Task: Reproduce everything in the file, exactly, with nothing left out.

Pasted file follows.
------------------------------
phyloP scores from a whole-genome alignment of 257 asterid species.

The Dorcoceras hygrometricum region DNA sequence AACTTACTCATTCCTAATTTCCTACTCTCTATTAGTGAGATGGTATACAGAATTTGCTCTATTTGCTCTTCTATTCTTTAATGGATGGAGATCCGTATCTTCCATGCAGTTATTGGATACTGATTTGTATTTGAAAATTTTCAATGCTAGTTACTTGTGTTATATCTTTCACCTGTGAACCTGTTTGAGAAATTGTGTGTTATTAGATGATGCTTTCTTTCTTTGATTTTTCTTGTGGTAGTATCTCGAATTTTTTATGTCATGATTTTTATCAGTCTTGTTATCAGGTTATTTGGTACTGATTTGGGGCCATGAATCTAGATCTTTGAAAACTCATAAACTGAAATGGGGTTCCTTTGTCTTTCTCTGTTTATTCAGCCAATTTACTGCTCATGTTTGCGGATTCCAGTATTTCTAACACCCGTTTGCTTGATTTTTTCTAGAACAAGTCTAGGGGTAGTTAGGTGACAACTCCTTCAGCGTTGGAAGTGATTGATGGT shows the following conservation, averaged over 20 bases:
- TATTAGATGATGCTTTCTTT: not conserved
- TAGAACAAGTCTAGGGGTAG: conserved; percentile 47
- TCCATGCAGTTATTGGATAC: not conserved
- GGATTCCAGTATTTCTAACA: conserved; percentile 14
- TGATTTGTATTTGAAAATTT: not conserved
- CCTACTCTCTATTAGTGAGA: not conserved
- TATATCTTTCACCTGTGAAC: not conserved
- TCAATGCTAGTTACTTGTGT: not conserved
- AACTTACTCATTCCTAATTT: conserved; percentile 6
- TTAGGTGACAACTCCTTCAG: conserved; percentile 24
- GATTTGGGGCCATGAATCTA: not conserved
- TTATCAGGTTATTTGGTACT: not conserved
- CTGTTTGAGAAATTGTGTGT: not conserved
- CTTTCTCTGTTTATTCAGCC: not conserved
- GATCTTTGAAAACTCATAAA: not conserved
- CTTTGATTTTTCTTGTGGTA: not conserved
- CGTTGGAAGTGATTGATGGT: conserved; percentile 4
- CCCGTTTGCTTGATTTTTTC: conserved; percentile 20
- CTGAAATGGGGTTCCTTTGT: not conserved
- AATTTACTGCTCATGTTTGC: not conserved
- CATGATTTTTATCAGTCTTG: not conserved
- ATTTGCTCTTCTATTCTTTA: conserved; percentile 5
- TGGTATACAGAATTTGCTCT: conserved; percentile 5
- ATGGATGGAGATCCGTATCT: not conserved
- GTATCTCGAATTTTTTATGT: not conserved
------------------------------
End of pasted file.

phyloP scores from a whole-genome alignment of 257 asterid species.

The Dorcoceras hygrometricum region DNA sequence AACTTACTCATTCCTAATTTCCTACTCTCTATTAGTGAGATGGTATACAGAATTTGCTCTATTTGCTCTTCTATTCTTTAATGGATGGAGATCCGTATCTTCCATGCAGTTATTGGATACTGATTTGTATTTGAAAATTTTCAATGCTAGTTACTTGTGTTATATCTTTCACCTGTGAACCTGTTTGAGAAATTGTGTGTTATTAGATGATGCTTTCTTTCTTTGATTTTTCTTGTGGTAGTATCTCGAATTTTTTATGTCATGATTTTTATCAGTCTTGTTATCAGGTTATTTGGTACTGATTTGGGGCCATGAATCTAGATCTTTGAAAACTCATAAACTGAAATGGGGTTCCTTTGTCTTTCTCTGTTTATTCAGCCAATTTACTGCTCATGTTTGCGGATTCCAGTATTTCTAACACCCGTTTGCTTGATTTTTTCTAGAACAAGTCTAGGGGTAGTTAGGTGACAACTCCTTCAGCGTTGGAAGTGATTGATGGT shows the following conservation, averaged over 20 bases:
- TATTAGATGATGCTTTCTTT: not conserved
- TAGAACAAGTCTAGGGGTAG: conserved; percentile 47
- TCCATGCAGTTATTGGATAC: not conserved
- GGATTCCAGTATTTCTAACA: conserved; percentile 14
- TGATTTGTATTTGAAAATTT: not conserved
- CCTACTCTCTATTAGTGAGA: not conserved
- TATATCTTTCACCTGTGAAC: not conserved
- TCAATGCTAGTTACTTGTGT: not conserved
- AACTTACTCATTCCTAATTT: conserved; percentile 6
- TTAGGTGACAACTCCTTCAG: conserved; percentile 24
- GATTTGGGGCCATGAATCTA: not conserved
- TTATCAGGTTATTTGGTACT: not conserved
- CTGTTTGAGAAATTGTGTGT: not conserved
- CTTTCTCTGTTTATTCAGCC: not conserved
- GATCTTTGAAAACTCATAAA: not conserved
- CTTTGATTTTTCTTGTGGTA: not conserved
- CGTTGGAAGTGATTGATGGT: conserved; percentile 4
- CCCGTTTGCTTGATTTTTTC: conserved; percentile 20
- CTGAAATGGGGTTCCTTTGT: not conserved
- AATTTACTGCTCATGTTTGC: not conserved
- CATGATTTTTATCAGTCTTG: not conserved
- ATTTGCTCTTCTATTCTTTA: conserved; percentile 5
- TGGTATACAGAATTTGCTCT: conserved; percentile 5
- ATGGATGGAGATCCGTATCT: not conserved
- GTATCTCGAATTTTTTATGT: not conserved